(b) the Canada Border Services Agency advises the preclearance officer that no border services officer is able to conduct the search within a reasonable time; or
(c) the Agency and the preclearance officer agree that a border services officer is to conduct the search within a specified period, but no border services officer arrives within that period.
Observation by preclearance officer
(5) A strip search conducted under subsection (3) may be observed by a preclearance officer who is of the same sex as the traveller or, if no such preclearance officer is available, by any suitable person of the same sex as the traveller that a preclearance officer may authorize.
Monitored bowel movement
23(1) A preclearance officer may, for the purpose of a monitored bowel movement, detain a traveller bound for the United States if the officer has reasonable grounds to suspect that
(a) the traveller is concealing goods inside their body;
(b) the monitoring would permit the finding or retrieval of the goods; and
(c) the monitoring is necessary for the purpose of conducting preclearance.
Delivery to border services officer
(2) On detaining a traveller for the purpose of a monitored bowel movement, the preclearance officer must deliver the traveller into the custody of a border services officer as soon as feasible and advise that officer of the grounds on which the traveller was detained.
Monitoring by border services officer
(3) A border services officer may conduct a monitored bowel movement if they have reasonable grounds to suspect that
(a) the traveller is concealing goods inside their body;
(b) the monitoring would permit the finding or retrieval of the goods; and
(c) the monitoring is necessary for the purpose of conducting preclearance.
X-ray or body cavity search
24(1) A preclearance officer or border services officer may request that a traveller bound for the United States undergo an x-ray search or a body cavity search if the officer has reasonable grounds to suspect that
(a) the traveller is concealing goods inside their body;
(b) the x-ray search would permit the finding or identification of the goods or the body cavity search would permit the finding or retrieval of the goods; and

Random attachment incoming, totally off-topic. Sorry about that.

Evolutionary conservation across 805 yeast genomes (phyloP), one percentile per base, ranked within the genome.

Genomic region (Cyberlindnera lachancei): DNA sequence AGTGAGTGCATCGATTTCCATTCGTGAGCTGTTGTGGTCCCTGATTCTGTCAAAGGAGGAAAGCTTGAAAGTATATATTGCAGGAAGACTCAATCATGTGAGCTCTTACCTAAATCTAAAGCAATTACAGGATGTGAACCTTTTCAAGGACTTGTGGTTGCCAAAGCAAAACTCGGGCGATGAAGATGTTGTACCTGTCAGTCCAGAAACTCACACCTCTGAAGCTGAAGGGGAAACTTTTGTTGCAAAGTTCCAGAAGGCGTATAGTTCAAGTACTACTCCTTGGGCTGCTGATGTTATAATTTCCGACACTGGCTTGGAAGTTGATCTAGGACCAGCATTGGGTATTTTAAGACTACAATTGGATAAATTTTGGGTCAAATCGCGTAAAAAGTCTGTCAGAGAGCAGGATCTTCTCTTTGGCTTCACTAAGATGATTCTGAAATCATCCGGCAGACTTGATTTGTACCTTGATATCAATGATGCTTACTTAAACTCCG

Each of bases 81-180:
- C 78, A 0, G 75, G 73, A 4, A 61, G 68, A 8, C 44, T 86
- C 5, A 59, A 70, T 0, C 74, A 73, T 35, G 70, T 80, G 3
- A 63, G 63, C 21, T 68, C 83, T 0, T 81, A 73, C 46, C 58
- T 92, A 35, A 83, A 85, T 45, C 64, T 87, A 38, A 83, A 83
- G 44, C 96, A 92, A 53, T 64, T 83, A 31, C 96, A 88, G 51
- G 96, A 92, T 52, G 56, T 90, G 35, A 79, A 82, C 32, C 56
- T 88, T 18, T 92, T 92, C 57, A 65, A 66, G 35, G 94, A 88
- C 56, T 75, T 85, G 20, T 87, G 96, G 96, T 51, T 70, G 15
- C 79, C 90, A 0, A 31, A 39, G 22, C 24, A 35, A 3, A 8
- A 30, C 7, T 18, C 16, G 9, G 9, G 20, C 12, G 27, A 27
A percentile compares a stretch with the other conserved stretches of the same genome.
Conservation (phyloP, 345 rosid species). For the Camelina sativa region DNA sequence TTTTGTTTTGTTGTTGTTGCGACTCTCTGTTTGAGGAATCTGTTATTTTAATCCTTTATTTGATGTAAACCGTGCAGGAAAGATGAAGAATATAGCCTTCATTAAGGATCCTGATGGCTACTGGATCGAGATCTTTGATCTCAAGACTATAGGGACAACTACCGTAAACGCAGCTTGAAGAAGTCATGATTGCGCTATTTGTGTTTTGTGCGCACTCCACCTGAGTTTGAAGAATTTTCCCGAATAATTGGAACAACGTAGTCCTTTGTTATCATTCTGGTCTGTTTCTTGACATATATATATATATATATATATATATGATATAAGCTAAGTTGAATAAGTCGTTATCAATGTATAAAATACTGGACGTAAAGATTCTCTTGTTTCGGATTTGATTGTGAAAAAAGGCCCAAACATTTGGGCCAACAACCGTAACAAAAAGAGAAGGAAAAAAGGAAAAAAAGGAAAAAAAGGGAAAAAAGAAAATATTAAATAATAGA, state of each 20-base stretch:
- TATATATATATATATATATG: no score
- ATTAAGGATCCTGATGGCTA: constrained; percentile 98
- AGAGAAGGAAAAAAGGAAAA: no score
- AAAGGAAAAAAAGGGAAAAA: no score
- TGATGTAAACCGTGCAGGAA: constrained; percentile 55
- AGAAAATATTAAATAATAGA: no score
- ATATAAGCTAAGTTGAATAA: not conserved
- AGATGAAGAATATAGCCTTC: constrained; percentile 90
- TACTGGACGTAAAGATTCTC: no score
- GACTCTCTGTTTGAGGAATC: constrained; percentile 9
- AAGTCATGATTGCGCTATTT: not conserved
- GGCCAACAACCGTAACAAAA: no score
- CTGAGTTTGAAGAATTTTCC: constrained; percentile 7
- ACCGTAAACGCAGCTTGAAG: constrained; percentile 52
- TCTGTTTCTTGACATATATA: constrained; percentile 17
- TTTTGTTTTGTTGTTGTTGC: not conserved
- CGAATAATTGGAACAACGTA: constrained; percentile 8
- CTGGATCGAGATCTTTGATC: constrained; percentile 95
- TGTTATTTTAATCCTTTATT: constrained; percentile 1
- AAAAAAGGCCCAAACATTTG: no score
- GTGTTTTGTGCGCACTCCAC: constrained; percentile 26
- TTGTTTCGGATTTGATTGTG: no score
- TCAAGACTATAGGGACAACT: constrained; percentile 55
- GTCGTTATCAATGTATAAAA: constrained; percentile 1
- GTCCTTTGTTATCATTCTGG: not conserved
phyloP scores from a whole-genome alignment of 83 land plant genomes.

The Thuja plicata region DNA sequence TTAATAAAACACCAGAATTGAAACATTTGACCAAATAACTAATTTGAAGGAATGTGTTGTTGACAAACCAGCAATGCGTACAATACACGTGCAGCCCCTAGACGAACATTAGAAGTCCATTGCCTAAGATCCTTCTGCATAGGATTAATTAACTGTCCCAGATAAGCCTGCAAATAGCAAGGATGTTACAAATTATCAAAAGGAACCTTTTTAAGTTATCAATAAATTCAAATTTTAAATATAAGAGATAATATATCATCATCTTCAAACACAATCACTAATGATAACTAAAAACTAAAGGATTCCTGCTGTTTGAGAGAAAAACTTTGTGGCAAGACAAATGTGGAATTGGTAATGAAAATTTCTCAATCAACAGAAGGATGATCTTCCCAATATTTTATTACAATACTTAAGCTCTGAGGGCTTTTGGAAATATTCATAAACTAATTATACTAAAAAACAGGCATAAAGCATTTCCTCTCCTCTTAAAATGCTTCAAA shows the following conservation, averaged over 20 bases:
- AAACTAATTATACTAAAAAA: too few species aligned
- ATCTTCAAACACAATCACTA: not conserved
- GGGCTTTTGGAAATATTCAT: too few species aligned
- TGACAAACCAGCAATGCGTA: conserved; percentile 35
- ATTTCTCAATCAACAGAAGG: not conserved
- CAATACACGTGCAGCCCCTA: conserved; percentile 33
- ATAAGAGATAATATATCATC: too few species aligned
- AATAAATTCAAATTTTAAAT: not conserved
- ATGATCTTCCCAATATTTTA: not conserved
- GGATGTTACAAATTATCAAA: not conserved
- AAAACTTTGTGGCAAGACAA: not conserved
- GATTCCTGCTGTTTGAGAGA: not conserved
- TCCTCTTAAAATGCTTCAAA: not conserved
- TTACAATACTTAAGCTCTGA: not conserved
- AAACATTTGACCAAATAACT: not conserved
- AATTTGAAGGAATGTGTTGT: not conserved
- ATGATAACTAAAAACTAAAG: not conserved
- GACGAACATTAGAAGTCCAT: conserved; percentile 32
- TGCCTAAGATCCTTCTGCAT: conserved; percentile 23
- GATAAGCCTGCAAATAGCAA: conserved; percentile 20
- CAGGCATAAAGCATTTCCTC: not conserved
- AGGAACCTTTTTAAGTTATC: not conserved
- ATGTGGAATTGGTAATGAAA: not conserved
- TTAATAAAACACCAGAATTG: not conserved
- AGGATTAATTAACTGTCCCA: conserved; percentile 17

(c) the search is necessary for the purpose of conducting preclearance.
Traveller’s consent
(2) Despite paragraph 18(2)‍(c), no x-ray search or body cavity search may be conducted unless the traveller consents.
Transfer to medical facility
(3) A police officer or border services officer may transfer the traveller to a medical facility for the search. A preclearance officer is not permitted to do so.
Person conducting search
(4) Only an x-ray technician may, with the consent of a physician, conduct an x-ray search, and only a physician may conduct a body cavity search.
Danger to traveller’s health or safety
(5) Regardless of whether the traveller consents to an x-ray search or body cavity search,
(a) if a preclearance officer has reasonable grounds to suspect that there is a clear and substantial danger to the traveller’s health or safety, the officer may deliver the traveller to a police officer or border services officer so that the police officer or border services officer may transfer the traveller to a medical facility; and
(b) if a border services officer has reasonable grounds to suspect that there is such a danger, the officer may transfer the traveller to a medical facility.
Right to be taken before senior officer
25(1) A preclearance officer or border services officer must, before conducting a search of a traveller under any of sections 21 to 23, inform the traveller of their right to be taken before the officer’s senior officer and, if the traveller requests it, must take the traveller before the senior officer.
Senior officer’s agreement